My dog won’t take food outside!

This, if I’m honest is one of the main problems owners find when training; and what often stops them from making any real progress.

It’s also one of the main reasons that I feel a lot of people rubbish rewards based training; because their dog won’t take the food. When I hear of a dog refusing food outside, I don’t see it as my method failing; I see it as communication of the clearest kind.

Is food the problem?

Dogs are not robots. Not all dogs feel the need to inhale food anytime they come across it. To further support this, lets consider dogs that are hand fed. ‘Hand feeding’ is where dogs are solely hand fed every single morsel of their food allowance, where they don’t necessarily have to earn every bite, but every bite is used to build a relationship between the dog and handler. When done correctly, this should not be an aversive technique. It very quickly forces the handler to do more with their dog, and for the dog to realise that their handler brings the good stuff and is actually worth their attention.

In hand feeding, the dog is only receiving food whilst working with their handler, so in theory having an empty belly – it doesn’t change the fact that there are still countless dogs trained in this method that will refuse food in certain locations; maybe on the street, in the forest car park, or at the gate of a meadow. The reason for the food refusal is not that they are fully satiated, or its not tasty enough – but that they are over whelmed and the location is ‘too much’ for them to take the food. Similarly, dogs that are not purely hand fed, will also refuse food or play at some of these locations too for the same reason. They are too aroused to engage in what the handler is requesting. In short; your environment is too tough, and you, the hander have to do something about it. Your dogs not failing; but your set up is.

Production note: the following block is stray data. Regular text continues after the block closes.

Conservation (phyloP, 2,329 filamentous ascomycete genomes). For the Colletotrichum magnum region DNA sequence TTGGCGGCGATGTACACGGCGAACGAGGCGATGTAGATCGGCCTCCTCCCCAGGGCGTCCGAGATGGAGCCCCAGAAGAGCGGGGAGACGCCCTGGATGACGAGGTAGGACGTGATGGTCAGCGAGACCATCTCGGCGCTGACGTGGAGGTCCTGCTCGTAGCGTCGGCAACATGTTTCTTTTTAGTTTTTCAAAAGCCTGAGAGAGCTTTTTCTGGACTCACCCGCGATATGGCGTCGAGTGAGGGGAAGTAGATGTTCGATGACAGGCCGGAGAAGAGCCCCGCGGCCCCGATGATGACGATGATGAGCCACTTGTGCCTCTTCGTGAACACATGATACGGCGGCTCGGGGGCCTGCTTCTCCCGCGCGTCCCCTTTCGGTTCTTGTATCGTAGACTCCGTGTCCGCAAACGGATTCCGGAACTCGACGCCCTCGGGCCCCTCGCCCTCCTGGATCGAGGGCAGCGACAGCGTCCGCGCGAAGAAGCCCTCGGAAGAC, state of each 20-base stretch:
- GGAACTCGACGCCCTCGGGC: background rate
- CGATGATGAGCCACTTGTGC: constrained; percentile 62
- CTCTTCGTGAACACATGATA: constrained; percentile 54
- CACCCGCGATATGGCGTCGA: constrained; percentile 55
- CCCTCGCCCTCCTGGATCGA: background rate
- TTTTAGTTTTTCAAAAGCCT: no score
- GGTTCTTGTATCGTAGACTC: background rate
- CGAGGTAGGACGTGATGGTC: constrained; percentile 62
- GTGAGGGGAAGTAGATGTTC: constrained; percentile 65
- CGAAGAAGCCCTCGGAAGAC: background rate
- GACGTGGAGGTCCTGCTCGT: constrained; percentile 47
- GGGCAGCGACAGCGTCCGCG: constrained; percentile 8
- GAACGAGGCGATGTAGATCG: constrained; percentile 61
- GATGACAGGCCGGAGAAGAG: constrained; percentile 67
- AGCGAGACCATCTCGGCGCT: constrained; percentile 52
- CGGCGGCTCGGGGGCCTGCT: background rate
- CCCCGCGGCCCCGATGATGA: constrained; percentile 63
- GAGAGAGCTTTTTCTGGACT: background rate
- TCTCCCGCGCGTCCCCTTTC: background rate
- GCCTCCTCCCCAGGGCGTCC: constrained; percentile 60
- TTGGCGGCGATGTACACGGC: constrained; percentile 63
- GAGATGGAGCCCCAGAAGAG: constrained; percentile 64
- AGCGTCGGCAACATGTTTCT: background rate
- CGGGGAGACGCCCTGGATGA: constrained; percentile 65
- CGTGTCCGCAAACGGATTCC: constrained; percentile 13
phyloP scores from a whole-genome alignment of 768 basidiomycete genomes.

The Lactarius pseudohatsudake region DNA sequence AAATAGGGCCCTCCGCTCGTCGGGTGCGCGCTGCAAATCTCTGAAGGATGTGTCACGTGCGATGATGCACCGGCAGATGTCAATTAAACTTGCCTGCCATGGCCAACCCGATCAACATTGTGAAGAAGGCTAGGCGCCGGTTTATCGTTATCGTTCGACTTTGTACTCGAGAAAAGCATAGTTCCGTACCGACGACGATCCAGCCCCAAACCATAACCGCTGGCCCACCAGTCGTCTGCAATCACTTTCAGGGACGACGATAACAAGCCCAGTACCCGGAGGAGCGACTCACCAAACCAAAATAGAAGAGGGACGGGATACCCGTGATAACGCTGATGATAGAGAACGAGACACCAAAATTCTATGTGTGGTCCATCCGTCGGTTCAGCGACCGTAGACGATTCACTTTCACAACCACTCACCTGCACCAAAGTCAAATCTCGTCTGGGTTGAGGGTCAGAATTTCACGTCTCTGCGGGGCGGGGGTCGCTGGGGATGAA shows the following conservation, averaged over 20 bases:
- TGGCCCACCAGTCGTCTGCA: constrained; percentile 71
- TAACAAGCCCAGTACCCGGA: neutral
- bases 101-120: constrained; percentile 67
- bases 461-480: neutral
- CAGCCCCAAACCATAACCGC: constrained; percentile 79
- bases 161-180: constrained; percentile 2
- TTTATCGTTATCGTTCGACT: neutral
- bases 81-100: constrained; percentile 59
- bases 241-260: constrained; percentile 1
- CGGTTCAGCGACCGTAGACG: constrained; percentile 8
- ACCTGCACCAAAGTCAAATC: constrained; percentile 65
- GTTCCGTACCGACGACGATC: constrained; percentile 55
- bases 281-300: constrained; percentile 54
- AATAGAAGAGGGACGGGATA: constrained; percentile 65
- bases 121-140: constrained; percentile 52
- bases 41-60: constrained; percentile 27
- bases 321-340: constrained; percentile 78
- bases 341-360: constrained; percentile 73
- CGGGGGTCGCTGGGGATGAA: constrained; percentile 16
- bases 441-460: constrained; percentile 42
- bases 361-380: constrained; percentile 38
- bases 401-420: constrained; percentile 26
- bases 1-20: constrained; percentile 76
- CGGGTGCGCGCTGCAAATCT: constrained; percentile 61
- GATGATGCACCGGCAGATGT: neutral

Signs your dogs overwhelmed:

  • Pacing
  • Sniffing
  • Lip licking
  • Head pointed up
  • Wining
  • Lunging at passers by
  • Refusing food and toys
  • Remaining completely disengaged
  • Not responding to anything you do

It can be extremely frustrating. In your house, your dogs amazing! They can do tons of tricks. But the minute you step out the gate, or open the boot its like you don’t exist. Waving food under their nose, shoving it in their mouth, popping that collar – nothing works. The best thing we can do is start using food as reinforcement, not as a distraction.

How do I fix it then?

First steps, for me is looking at the relationship. Like, really looking at the relationship between dog and handler. I want to create safety in the relationship, but I also really want to create predictability.

To create predictability, and build that secure relationship I’m going to start by introducing a marker, usually a ‘yip’ or a clicker and spend quite a lot of time conditioning & generalising it. I will do it in all the rooms at home, the back garden, on a local walk and even in the hallway once the leads on before a walk. Once I’m getting a really nice whip round response to the marker in all these standard locations, I’m going to start training some behaviours, using the click as my marker for the behaviours.

Again, I’m going to do the same thing I did with my marker; I’m going to start to generalise the behaviours which means teaching them in lots of different locations and times of day. Using reinforcement based training, the dog is going to enjoy the behaviours because they will be heavily reinforced; by using food, toys, lots of different things they enjoy. Over time, this is going to bleed into other areas of their life. In different environments your dog is going to start looking at you for guidance and security, in environments they are struggling in they will seek your assistance as you have a proven track record of giving the dog an opportunity to gain reinforcement and therefore feel better about themselves.

Good training is built on solid foundations; good foundations are the difference between a dog that jumps out a van and can be trusted to sniff and investigate whilst being in tune with their handler vs the dog that launches out the van, running around with cloth ears and the exasperated handler screaming their name.

Boring as it may be; solid foundations are key and worth spending the time and resources on.

Tan dog sitting focussed on her dog walker.
Cashew engaged with her dog walker Jamie

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